Sony's crowdfunded MESH kit brings maker movement spirit to the connected home
Crowdfunding site Indiegogo attracts aspiring musicians, film students and tech startups. And a multinational company with billions of dollars in sales: Sony.
The electronics giant aims to raise $50,000 on crowdfunding site Indiegogo for its MESH project—a network of toy-like devices that attach to household objects for added functionality.
The company is halfway through its third crowdfunding project, and it looks like it’ll meet its goal. But $327,000 is nothing to the company that makes the PlayStation 4 and the iPhone 6’s camera, even with all its woes from loss-making businesses.
Sony simply wants a sounding board for ideas from its new innovation unit.
MESH is Sony’s third attempt at crowdfunding following its FES e-paper smartwatch and the Qrio smart lock, which have so far garnered a total of about ¥33 million ($277,000) on Japanese crowdfunding site Makuake.
“Fundraising isn’t the point here,” a Sony spokeswoman said. “Crowdfunding helps us to collect feedback from early adopters and users before products go on the market.”
The concepts that landed on Indiegogo and Makuake are the product of Sony’s New Business Creation Department, which was established in April last year. Its mission is to come up with ideas that don’t fit into traditional product categories.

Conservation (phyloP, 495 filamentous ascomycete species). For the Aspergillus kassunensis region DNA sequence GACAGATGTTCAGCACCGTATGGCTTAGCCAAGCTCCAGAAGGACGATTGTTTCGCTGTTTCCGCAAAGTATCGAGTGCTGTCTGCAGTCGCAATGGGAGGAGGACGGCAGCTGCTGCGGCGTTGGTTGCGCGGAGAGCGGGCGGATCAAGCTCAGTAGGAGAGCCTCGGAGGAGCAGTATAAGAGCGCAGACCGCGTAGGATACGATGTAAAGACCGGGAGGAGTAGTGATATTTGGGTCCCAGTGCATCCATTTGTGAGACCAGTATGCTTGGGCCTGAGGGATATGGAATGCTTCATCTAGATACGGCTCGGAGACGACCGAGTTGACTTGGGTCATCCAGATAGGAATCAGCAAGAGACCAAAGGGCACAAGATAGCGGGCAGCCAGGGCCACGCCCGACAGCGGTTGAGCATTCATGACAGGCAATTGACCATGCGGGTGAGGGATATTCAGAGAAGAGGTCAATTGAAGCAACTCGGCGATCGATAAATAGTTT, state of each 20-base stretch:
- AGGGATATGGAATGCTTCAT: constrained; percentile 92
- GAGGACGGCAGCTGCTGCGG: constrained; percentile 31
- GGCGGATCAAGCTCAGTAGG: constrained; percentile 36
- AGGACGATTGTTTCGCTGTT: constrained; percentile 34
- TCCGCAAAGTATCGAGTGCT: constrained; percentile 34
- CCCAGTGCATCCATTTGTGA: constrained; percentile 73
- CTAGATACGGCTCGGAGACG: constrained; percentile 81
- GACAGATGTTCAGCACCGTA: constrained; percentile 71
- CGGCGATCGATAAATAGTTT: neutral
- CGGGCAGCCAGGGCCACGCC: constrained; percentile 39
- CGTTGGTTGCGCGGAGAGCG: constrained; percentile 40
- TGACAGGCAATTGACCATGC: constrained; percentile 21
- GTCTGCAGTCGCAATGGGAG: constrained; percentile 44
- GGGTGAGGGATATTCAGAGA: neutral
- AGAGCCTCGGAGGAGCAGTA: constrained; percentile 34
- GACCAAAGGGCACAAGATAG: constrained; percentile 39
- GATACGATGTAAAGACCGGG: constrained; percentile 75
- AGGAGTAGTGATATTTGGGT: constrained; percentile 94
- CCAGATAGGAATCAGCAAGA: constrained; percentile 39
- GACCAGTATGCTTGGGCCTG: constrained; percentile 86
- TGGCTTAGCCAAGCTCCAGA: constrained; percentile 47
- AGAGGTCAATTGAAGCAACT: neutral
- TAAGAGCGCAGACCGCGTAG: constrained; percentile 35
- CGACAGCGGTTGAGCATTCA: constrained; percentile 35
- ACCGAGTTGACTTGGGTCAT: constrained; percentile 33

MESH involves block-like hardware devices called tags that can be wirelessly connected through a simple drag and drop tablet app. Some tags contain an accelerometer that can trigger an email alert when an object moves, while others contain LEDs, buttons or general purpose input-output controllers. They can also be used with Wi-Fi-connected lamps such as the Philips Hue.
MESH is similar to sensor kits such as WunderBar from Berlin-based Relayr, but it represents a new emphasis on hardware collaboration at Sony. At a recent hackathon for future housing, one team suggested a MESH setup in which the accelerometer tag could be attached to a key holder. When a user grabs the keys in the morning, the sensor triggers a Wi-Fi-linked camera, which snaps a photo for a daily archive of clothing choices.
The MESH crowdfunding campaign, which has picked up about $40,000 in pledges, is a chance to communicate with users, said Takehiro Hagiwara, the MESH project leader. He compared it to getting feedback when demoing a prototype version of the tags to DIY fans at Maker Faire in California last year. In one comment, a user suggested sharing the 3D design data from the MESH blocks to open up application possibilities.
The DIY culture of countries such as the U.S. is one factor that made Sony go with Indiegogo for MESH, Hagiwara added. The Makuake pages for the smartwatch and smart lock, each of which exceeded its funding target by over 1,000 percent, aren’t geared at tinkerers as much. But they’ve amassed nearly 2,000 backers and many suggestions such as batteries for the watch that can be replaced easily.
The company’s overall crowdfunding strategy is echoed in Sony’s attitude toward wearables. Instead of going it alone in the nascent space of smart accessories, it wants to work with other firms. At a wearables expo in Tokyo last month, ”co-creation” was the watchword being preached by Kaz Tajima, senior vice president at Sony Mobile Communications.